Final curtains for Liberty Theatre? No more movies at historic Libertyville theater

  • The marquee advertises parking permits instead of what's showing at the historic Liberty Theatre in downtown Libertyville, which has ceased operations. A small sign next to the entrance thanks patrons for the memories.

    The marquee advertises parking permits instead of what's showing at the historic Liberty Theatre in downtown Libertyville, which has ceased operations. A small sign next to the entrance thanks patrons for the memories. Mick Zawislak | Staff Photographer

  • The Liberty Theatre in downtown Libertyville circa 1938.

    The Liberty Theatre in downtown Libertyville circa 1938. Courtesy of the Libertyville-Mundelein Historical Society

 
 
Updated 2/5/2020 6:56 PM

A long run of movie viewing at what was built in 1937 as the Liberty Theatre in downtown Libertyville has ended, with the future of the landmark uncertain.

Liberty 1 & 2 Theaters closed last week, and now its marquee advertises parking permits instead of what's showing. A decision on a pending request to demolish the old movie house has been delayed as talks of saving the building continue.

 

"There is a pending interest in the property at this time, to be used as an entertainment facility," said Thomas O'Brien, agent for Rhyan Holdings LLC, the family that has owned the building for more than 50 years. He declined to elaborate.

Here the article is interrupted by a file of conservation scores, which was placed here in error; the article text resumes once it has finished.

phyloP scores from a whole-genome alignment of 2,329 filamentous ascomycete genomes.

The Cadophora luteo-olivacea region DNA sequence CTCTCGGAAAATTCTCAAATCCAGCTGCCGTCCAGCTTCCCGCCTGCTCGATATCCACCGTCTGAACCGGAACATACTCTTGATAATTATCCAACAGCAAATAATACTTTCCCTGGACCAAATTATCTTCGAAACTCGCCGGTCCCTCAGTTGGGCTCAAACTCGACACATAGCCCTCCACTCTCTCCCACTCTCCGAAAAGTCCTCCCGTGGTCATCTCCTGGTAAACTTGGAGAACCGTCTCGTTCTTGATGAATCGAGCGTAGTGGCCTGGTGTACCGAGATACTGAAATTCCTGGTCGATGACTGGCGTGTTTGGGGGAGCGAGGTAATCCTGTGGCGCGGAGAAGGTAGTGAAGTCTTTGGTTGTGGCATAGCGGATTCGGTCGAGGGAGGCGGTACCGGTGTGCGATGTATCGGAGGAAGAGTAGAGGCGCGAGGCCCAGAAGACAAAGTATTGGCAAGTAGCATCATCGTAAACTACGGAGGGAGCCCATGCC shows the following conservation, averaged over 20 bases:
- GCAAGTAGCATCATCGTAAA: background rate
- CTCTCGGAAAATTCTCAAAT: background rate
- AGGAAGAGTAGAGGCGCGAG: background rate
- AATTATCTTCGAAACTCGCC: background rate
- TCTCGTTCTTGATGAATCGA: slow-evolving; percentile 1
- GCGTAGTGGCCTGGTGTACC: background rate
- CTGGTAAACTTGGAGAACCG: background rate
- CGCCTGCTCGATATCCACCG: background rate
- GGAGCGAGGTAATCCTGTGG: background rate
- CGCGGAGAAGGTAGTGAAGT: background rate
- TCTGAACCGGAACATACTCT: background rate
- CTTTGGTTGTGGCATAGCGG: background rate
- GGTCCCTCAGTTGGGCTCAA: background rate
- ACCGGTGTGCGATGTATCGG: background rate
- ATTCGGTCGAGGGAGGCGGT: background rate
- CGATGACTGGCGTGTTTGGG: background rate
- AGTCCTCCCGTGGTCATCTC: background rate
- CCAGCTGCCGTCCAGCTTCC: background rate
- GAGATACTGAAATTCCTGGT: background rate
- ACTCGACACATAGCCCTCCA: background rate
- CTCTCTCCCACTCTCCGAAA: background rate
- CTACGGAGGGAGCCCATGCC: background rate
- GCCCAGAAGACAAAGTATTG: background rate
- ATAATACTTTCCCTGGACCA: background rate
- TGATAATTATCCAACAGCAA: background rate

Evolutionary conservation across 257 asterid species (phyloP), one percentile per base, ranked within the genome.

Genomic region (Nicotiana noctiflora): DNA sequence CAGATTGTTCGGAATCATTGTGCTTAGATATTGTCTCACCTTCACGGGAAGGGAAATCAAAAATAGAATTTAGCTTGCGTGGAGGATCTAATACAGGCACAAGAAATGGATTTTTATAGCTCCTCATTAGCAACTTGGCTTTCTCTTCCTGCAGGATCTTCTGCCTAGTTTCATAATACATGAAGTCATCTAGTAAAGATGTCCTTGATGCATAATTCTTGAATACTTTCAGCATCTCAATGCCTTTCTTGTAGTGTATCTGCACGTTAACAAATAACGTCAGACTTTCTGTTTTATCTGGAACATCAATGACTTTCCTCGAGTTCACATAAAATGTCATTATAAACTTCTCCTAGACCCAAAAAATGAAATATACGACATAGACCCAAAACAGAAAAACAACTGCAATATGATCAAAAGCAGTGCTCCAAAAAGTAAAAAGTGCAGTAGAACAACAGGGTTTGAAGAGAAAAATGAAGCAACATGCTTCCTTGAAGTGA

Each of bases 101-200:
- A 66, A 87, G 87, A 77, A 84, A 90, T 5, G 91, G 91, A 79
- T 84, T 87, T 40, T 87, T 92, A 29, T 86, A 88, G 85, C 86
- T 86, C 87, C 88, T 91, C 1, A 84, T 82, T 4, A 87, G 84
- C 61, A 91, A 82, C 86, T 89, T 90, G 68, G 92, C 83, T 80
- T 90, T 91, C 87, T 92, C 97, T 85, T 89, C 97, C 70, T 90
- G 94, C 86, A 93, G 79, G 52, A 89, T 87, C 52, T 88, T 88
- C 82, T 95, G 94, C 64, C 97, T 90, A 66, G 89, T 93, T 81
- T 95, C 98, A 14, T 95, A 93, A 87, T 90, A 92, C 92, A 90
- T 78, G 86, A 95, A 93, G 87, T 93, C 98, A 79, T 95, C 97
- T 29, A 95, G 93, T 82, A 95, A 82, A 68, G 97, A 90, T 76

The theater was leased and operated for many years by Scott Dehn, who also runs the McHenry Outdoor Theater for the Rhyan family.

While there is a 2020 season scheduled for the McHenry drive-in, that was not the case in Libertyville. The business has not been financially viable, and with the Rhyan family point person wanting to retire, the property has been on the market for several years.

At one time the advertised price for the 1.17-acre property was $3 million. The most recent listing for the building was for $1.95 million.

Dehn had expected to run Liberty 1 & 2 through the end of October, but he ended operations last week. He did not respond to requests for comment.

"We're appreciative they continued to show movies this far along," said John Spoden, the village's community development director.

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Meanwhile, a Rhyan request for a demolition permit is still in progress. Because the building is in a historic district, a certificate of appropriateness from the village's advisory historic preservation commission is required.

The commission last fall voted 6-0 to recommend against the request, saying the building's importance to the community outweighed its lack of architectural significance.

The next step is for the Libertyville village board to consider the commission's report and accept, reject or modify the recommendation. That review has been delayed at the owner's request until March 10.

Libertyville resident Kyle Cashman said he has been working with investors to save the building. He said they were surprised by the abrupt closing but hold those who operated the establishment over many decades in high regard.

                                                                                                                                                                                                                       
 

"We are still pursuing all avenues to try and prevent the building from being demolished and have it continue to be an entertainment destination in downtown Libertyville," he said.

Spoden said the building is included in the village's approved Transit Oriented Development plan.

"The preferred plan is to retain the building and use it as an entertainment center," he said.

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